Charges Dropped Against Texas Doctor Accused of Stealing COVID-19 Vaccine

Getty A woman is inoculated with the Pfizer vaccine.

A Texas doctor in Harris County, Dr. Hasan Gokal, was accused of stealing a COVID-19 vaccine to give to friends and family. The District Attorney said he was facing a Class 3 Misdemeanor if found guilty and “will be held accountable under the law.” But a judge dismissed the suit and the charges are now dropped. The doctor himself said he administered the doses to eligible patients he personally knew only after he couldn’t find anyone at the county site and the doses were about to expire.

Here’s what you need to know.

A Judge Dismissed the Lawsuit Against the Texas Doctor

Harris County District Attorney Kim Ogg told KHOU 11 that Gokal was fired and charged with “theft by a public servant” after admitting to a colleague that he took a vaccine vial. A Texas judge later dismissed the case.

Ogg said in her initial public statement that the vial contained nine doses and was taken when Gokal was working at Lyndsay Lyons Park on December 29 in Humble, Texas, reported. He later told a co-worker about what happened, and the colleague reported him. The Public Corruption Division of the Harris County District Attorney’s Office was investigating the Class A Misdemeanor charge, which could have brought a $4,000 fine and up to a year in jail, KHOU 11 reported.

County Court-At-Law Judge Franklin Bynum dismissed the case and criticized Ogg for the prosecution, saying that Ogg lacked probable cause, LMT Online reported.

Ogg had originally said about the incident in a public statement: “He abused his position to place his friends and family in line in front of people who had gone through the lawful process to be there. What he did was illegal, and he’ll be held accountable under the law… [He] disregarded county protocols in place to ensure vaccine is not wasted but administered to vulnerable populations and front-line workers on a waiting list.”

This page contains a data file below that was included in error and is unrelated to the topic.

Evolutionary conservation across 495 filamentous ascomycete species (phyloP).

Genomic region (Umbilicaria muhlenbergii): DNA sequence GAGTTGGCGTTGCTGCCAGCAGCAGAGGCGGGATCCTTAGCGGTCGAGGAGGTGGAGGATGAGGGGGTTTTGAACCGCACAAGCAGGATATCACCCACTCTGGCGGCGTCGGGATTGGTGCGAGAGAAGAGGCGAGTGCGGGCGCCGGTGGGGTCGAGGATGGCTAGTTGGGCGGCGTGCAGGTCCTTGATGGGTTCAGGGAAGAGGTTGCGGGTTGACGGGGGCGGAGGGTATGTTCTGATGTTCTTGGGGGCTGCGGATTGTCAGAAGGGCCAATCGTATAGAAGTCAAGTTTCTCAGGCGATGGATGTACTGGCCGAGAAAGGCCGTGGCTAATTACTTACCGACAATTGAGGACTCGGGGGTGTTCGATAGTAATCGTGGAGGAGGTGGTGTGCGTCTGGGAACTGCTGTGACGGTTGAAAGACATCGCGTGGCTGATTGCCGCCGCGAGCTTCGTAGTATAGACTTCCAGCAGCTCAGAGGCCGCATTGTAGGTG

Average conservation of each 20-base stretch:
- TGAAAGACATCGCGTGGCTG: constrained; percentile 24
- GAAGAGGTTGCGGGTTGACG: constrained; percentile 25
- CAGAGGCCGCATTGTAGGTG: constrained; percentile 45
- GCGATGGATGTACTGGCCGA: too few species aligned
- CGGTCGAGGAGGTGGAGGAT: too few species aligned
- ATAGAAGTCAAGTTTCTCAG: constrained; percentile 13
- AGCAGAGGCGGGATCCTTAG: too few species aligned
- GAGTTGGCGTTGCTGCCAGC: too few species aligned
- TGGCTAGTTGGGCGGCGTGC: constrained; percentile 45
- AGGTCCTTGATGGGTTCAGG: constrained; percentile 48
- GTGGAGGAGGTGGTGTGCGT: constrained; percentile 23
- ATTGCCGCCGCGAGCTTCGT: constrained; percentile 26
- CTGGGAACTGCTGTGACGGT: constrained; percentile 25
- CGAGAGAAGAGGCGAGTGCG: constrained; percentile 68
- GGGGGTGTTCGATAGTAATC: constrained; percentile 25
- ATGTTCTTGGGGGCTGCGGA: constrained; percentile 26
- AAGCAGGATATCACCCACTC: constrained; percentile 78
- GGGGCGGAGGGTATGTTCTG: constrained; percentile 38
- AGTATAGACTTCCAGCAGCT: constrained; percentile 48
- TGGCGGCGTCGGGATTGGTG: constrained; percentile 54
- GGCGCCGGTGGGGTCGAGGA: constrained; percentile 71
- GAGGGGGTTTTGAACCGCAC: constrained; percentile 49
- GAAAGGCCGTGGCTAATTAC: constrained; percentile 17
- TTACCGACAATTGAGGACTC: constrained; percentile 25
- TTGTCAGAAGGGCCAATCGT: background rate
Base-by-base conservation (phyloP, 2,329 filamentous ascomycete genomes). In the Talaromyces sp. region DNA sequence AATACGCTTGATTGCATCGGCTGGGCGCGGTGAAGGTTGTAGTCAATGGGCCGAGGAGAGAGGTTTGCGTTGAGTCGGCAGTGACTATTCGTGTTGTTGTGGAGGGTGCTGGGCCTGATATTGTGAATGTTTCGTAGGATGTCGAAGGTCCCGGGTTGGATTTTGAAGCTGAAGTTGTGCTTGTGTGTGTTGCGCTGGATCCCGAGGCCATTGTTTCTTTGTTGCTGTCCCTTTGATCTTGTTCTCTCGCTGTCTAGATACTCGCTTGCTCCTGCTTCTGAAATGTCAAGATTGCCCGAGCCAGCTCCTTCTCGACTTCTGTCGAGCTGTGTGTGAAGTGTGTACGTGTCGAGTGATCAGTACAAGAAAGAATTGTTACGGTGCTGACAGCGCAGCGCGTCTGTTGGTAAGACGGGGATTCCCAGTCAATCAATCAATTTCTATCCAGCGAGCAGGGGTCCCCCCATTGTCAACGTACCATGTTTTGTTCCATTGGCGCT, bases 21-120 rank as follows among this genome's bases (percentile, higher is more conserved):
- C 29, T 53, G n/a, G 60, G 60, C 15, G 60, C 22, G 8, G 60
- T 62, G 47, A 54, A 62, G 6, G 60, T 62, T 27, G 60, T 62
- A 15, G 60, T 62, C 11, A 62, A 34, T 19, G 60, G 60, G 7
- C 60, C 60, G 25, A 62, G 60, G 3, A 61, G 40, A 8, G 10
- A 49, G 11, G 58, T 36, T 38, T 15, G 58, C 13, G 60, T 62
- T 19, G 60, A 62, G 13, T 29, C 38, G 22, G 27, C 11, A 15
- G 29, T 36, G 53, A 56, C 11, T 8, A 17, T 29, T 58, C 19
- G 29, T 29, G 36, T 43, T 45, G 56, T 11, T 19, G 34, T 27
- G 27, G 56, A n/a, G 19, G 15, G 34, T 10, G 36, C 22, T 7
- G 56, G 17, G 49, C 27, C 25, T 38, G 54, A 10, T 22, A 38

But Bynum said that the affidavit was “riddled with sloppiness and errors.”

Through his attorney, Gokal clarified that he offered the vaccines to health workers and police because they were expiring in a few hours, and was turned down. He called a supervisor who didn’t know of any patients who could get the doses, so then he administered the doses to eligible recipients he was personally able to find, including his chronically ill wife. He said he entered all the doses into a database.

According to Gokal’s LinkedIn profile, he’s an emergency physician in Houston. Shortly after the public statement was made, a man by the same name and same job listing made a public post on Facebook about the vaccines, saying that Harris County’s policies went against the policies of Texas health services and were leading to doses of the vaccine being wasted.


He wrote: “Department of STATE HEALTH SERVICES of TEXAS says: “DSHS would recommend that the doses left in a punctured vial be given to people in groups 1a and 1b, if at all possible. However, there are going to be times when there is one or two doses left in the bottom of the vial and no potential recipients in those priority populations. In those cases, we recommend giving those left over doses to whoever is willing and has no contraindications. In the end, we want every dose used and none wasted.HARRIS COUNTY PUBLIC HEALTH INSISTS THAT IT’S STAFF WASTE DAILY DOSES, AGAINST THE RECOMMENDATION OF THE STATE.”

Houston Chronicle reported that Gokal’s medical license is active and he’s been practicing for 21 years, including nine years in the United States.

The vaccine rollout in the Houston region and other parts of Texas have been slower, KHOU 11 reported. Only 10% of Texans eligible for the first dose have received them. In the Houston region, only Galveston and Fort Bend counties vaccinated higher than that average, while Harris County was at 10%.

READ NEXT: The latest COVID-19 deaths, cases, and updates

Would love your thoughts, please comment.x